Push for ‘Whale Protection Zone’ seeks to limit stress on endangered orcas

Bruce Stedman

In the wake of the death of J32, a pregnant female of the Southern Resident orca whales, a call to action resurfaced last week for a “No-Go” whale protection zone off the westside of San Juan Island.

Orca Relief Citizens Alliance is urging the National Marine Fisheries Service to adopt its outline and begin the formal public process of establishing a no-go zone.

“This is only an immediate solution to a dire situation,” said Orca Relief Executive Director Bruce Stedman. “When salmon levels are so low, the whales are very stressed when searching for food. Pursuit from whale watching boats causes more stress.”

Declared endangered in 2005, the Southern resident population is at a 30-year low, with only 77 remaining whales. Orca Relief’s proposed no-go zone comes on the heels of the death of four orcas in 2014, including L-120, the population’s first calf in nearly two years.

In addition to lack of prey and pollution, disturbance by vessels is one of the three primary threats the beleaguered population faces in its struggle to survive, according to the Fisheries Service.

The boundaries of the suggested zone would extend south to either Eagle or Cattle points from the northern tip of Mitchell Point, and stretch three quarters of a mile offshore. It would be in effect April through October. Boats that need to transit through the area would be expected to adhere to no-wake rules, such as those coming in and out of Snug Harbor.

The main purpose of the protection zone, according to Stedman, would be to minimize noise and disturbance from vessels while whales are hunting for their primary food source, chinook salmon, which have become increasingly scarce. The particular noise being singled out by Orca Relief is that of commercial whale-watch boats.

At a Dec. 16 forum on the whale protection zone, organized at the Grange Hall by Orca Relief, the group’s founder, Mark Anderson, said while the protected area could negatively impact whale-watch businesses that if it could help with orca recovery it would be well worth the effort.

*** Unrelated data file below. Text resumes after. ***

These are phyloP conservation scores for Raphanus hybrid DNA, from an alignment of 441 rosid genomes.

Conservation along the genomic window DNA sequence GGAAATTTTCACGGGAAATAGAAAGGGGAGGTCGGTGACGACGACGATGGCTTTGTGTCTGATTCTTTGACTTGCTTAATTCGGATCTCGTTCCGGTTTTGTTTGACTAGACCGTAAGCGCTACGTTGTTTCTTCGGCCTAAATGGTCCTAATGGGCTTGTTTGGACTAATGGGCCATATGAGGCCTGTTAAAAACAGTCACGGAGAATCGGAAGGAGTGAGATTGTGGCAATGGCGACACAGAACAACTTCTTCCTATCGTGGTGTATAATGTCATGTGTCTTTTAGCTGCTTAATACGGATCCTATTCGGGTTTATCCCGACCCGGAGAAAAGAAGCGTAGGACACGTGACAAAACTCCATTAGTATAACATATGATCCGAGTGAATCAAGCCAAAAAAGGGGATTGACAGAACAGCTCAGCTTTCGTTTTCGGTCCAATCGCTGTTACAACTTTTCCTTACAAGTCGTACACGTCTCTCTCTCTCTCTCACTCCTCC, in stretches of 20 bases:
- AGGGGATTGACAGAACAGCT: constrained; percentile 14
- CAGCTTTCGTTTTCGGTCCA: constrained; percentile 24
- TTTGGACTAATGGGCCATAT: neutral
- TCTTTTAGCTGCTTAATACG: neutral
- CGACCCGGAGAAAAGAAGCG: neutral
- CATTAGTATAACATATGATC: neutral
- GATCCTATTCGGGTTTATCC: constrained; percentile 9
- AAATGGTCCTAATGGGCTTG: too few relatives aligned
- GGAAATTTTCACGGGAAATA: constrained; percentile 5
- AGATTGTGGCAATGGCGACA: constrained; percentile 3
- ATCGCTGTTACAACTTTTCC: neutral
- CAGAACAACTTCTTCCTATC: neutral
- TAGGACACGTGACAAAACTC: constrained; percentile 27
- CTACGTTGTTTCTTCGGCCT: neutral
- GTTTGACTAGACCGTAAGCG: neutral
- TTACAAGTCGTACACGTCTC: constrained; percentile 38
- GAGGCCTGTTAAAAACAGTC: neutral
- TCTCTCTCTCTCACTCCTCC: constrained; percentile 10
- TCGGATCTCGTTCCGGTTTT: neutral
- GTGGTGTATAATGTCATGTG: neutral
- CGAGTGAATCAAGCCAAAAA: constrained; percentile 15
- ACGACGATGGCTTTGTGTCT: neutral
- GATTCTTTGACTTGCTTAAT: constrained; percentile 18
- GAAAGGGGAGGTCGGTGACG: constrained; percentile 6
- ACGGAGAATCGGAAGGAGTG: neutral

“If we turn this around you’ll be in business forever,” Anderson said in response to criticism from whale-watch industry advocates.

Stedman and Anderson also point out that the proposed zone is but a tiny fraction of the orcas entire critical habitat, only .5 percent. The entire critical habitat, as determined by the Fisheries Service after the orcas were designated endangered, is roughly 2,650 square miles of the inland waters of Washington state.

“What this looks like is a whale protection zone for J pod in July,” Pacific Whale Watch Association President Brian Goodremont said at the meeting. “I would hate to see our community divided over this again.”

In 2013, the whales were only seen on the westside 23 days of the year, Goodremont said.

NMFS proposed a similar no-go zone five years ago, extending half-a-mile offshore. Met by substantial opposition from whale-watch companies, kayakers, and others, the Fisheries Service abandoned that proposal in 2011 in favor of speed-limits, increased buffers and public education efforts. The agency was again met by opposition when it renewed discussion of a no-go zone the following year.

“We didn’t fully evaluate the economic impacts,” Lynne Barre, Fisheries Service’s branch chief, said of the reason for shelving its most recent proposal.

If adopted under Orca Relief guidelines, commercial fishing boats would be allowed to operate and continue to fish the protection zone under the presumption that those types of vessels have less effect on orca recovery.

According to Stedman, special provisions on how to operate in the zone would be worked out in the public process for vessels deemed to have “less of an impact.”

“Whale-watch boats follow all day long, whales just swim by fishing boats” he said.

Ken Balcomb, founder of the Center for Whale Research, begs to differ.

“The no-go zone is an absurd waste of concern and a futile effort legally,” Balcomb said. “The whales will go where the chinook salmon are in abundance, and it is these fish that should receive our concern.”

According to Balcomb, a paradigm shift needs to occur in order for the orcas to survive. That shift begins by leaving salmon in the water until the population can recover. Instead of limiting whale-watch boats off the westside, he suggests that taking down dams and limiting fishing permits are logical first steps.

As for noise, Balcomb said even commercial container ships and tankers don’t pose much of a threat to the orcas. Tankers and container ships operate at about 195 decibels, while the average whale-watch boat operates at about 165 decibels. This 30 decibel difference, Balcomb said, means whale-watch boats emit “one one-thousandth” of the noise that commercial ships do.

“I have routinely seen southern resident killer whales within 10 yards of big ships, and they pay these ships no attention,” he said.

Some sounds do have an impact on orca behavior, Balcomb notes, such as the sonar used by U.S. and Canadian naval ships during training drills, and the blasts and explosions that accompany coastal ammunition exercises.

Barre said NMFS has received Orca Relief’s protection zone proposal, but would not address it until after the new year.